Nigeria Loses $850m to Gas Flaring in 2015- DPR

A gas flare burns at the central processing plant for oil and gas in the Salym oilfields near Surgut, Russia. Photographer: Alexander Zemlianichenko Jr.A gas flare burns at the central processing plant for oil and gas in the Salym oilfields near Surgut, Russia. Photographer: Alexander Zemlianichenko Jr.
  • Nigeria Loses $850m to Gas Flaring in 2015

The Department of Petroleum Resources said that Nigeria, the ninth largest gas producing nation in the world, lost over 850 million dollars to gas flaring in 2015.

Mrs Pat Maseli, Deputy Director, Head, Upstream, DPR, gave the statistics at the just concluded 10th Annual Sub-Saharan Africa Oil and Gas Conference in Houston, Texas, U.S.

This is according to a statement made available to the News Agency of Nigeria, in Lagos on Sunday by Mr Sonny Oputa, Chairman, Energy Corporate African, the organiser of the conference.

Maseli said that the development led to a loss of 3,500 megawatts of electricity generation and about 400 million dollars carbon credit value emission.

She said, “55 million Barrels of Oil Equivalent was lost and 25 million tons of carbon dioxide emitted.

“The country is recording decline, but the scale of gas flaring is still worrisome’’.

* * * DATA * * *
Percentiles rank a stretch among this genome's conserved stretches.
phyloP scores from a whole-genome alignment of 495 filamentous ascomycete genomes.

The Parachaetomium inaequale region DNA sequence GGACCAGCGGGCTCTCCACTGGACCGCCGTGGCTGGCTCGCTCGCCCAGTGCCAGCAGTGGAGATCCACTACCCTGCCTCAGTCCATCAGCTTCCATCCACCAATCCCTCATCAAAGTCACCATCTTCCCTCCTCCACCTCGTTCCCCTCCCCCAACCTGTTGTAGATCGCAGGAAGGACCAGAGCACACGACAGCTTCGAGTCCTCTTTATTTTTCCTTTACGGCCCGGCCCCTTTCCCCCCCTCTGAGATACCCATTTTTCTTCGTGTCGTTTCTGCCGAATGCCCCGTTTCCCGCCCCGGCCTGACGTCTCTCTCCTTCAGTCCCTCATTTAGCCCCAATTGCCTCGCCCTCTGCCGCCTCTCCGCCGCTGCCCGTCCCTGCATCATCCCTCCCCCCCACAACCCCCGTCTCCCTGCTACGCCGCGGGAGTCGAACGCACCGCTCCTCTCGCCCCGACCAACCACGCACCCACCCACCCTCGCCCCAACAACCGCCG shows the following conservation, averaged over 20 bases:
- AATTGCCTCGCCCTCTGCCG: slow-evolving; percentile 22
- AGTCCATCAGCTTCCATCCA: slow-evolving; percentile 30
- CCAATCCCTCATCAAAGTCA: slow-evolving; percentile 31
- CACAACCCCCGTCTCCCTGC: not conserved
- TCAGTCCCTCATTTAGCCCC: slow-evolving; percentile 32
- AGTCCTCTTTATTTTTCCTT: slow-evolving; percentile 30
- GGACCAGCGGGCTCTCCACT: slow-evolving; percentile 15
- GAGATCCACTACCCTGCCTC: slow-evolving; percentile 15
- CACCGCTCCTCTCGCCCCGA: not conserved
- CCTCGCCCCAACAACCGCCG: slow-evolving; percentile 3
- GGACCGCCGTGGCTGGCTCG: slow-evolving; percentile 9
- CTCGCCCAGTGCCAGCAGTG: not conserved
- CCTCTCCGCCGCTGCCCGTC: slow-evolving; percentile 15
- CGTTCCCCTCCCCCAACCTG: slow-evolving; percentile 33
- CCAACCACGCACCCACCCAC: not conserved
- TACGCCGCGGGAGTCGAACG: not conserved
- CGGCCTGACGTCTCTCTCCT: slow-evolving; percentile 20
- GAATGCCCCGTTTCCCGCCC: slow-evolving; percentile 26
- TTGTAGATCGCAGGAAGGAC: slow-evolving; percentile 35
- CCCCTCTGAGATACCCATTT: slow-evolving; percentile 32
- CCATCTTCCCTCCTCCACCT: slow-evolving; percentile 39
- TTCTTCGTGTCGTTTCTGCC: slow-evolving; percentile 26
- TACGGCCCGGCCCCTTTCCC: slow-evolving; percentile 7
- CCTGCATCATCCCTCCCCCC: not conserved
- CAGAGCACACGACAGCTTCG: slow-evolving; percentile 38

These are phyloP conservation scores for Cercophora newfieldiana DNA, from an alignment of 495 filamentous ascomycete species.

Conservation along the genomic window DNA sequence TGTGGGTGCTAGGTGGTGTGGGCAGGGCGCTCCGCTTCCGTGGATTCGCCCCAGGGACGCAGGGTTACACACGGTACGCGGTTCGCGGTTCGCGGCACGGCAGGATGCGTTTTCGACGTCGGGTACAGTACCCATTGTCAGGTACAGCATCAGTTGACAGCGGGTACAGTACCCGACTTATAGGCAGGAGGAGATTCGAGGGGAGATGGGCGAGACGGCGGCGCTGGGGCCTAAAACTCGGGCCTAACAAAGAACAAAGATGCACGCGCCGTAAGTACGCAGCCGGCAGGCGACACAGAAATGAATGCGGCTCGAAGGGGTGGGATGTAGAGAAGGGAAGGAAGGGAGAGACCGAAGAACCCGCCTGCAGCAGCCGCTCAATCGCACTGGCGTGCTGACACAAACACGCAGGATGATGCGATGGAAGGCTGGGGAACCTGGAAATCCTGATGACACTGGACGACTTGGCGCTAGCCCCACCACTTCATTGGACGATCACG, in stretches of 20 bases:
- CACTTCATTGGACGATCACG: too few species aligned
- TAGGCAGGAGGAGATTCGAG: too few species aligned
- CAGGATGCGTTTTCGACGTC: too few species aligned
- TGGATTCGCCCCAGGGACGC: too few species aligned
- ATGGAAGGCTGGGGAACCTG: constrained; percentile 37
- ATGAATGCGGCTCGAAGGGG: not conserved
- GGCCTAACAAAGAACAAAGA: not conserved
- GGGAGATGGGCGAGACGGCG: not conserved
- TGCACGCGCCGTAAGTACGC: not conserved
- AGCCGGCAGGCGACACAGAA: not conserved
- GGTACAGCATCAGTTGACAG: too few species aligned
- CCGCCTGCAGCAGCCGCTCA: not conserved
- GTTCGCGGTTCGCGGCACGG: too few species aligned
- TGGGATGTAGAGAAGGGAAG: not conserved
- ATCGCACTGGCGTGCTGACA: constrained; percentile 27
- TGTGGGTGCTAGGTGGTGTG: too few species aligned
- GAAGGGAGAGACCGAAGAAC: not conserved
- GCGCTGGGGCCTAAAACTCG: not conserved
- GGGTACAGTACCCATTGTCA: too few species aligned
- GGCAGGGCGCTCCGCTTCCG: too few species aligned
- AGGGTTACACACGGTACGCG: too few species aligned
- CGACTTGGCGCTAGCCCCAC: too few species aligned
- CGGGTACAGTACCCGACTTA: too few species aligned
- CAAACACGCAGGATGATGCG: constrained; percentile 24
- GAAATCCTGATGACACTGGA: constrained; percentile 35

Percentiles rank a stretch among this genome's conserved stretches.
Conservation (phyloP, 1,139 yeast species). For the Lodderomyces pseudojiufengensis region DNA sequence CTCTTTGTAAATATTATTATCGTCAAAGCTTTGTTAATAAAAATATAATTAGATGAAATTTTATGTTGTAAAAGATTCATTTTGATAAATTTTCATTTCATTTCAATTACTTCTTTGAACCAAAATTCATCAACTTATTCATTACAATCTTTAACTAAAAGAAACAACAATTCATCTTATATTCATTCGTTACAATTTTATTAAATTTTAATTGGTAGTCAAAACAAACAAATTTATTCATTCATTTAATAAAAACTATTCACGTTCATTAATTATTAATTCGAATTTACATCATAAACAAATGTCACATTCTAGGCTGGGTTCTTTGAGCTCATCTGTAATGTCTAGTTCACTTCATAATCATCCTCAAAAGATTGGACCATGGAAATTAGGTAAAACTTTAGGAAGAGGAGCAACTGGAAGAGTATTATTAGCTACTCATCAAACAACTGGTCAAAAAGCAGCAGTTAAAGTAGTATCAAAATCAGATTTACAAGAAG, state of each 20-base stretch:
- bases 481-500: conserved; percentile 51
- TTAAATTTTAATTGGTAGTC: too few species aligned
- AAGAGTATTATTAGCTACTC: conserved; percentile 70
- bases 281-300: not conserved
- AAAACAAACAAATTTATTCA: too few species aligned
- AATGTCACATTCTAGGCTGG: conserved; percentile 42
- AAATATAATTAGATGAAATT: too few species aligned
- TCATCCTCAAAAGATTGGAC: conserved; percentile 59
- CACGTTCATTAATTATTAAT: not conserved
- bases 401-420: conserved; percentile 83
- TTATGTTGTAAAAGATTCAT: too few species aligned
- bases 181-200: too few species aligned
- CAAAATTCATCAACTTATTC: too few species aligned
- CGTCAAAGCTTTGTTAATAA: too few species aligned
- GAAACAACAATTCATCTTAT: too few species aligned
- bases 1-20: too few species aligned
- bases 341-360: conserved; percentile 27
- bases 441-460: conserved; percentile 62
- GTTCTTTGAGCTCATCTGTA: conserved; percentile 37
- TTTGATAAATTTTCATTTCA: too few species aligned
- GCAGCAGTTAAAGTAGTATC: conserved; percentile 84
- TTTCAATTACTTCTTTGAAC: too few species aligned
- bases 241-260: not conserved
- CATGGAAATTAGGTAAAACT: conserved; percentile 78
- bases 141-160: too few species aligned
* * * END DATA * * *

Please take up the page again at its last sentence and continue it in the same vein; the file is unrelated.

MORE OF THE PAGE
She said that with almost 8 billion cubic meters of gas flared annually, according to satellite data, Nigeria had the seventh largest gas flaring in the world.

“At the same time, approximately 75 million Nigerians lack access to electricity.

“In recent years, Nigeria has shown significant progress by reducing gas flaring by about 2 billion cubic metres from 2012 to 2015,’’ she was quoted as saying.

Maseli said that prior to now, there were no gas terms in place, but the department had recently developed policies on gas terms and utilisation.

“This was passed to operators for their input which will subsequently be sent to the National Assembly for its passage

“The Gas Master Plan seeks to deliver gas to commercial sub sector for use as fuel, captive power and related end-use, to consolidate Nigeria’s position and market share in high value export markets.

“It will create regional hub for gas-based industries, including fertiliser, petrochemical and methanol.

“ It will also transform the gas sector to a value-adding sector,’’ Maseli said.

On the breakdown of the 2008-2013 Domestic Gas Supply Obligation (DGSO), she said that compliance was about 23 per cent.

It said that in 2016, the DGSO was achieved at 38.18 per cent, while in 2017, it was 40 per cent.

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Samed Olukoya
Samed Olukoya is the CEO/Founder of investorsking.com, a digital business media, with over 10 years' experience as a foreign exchange research analyst and trader. A graduate of University of East London, U.K. and a vivid financial markets analyst.

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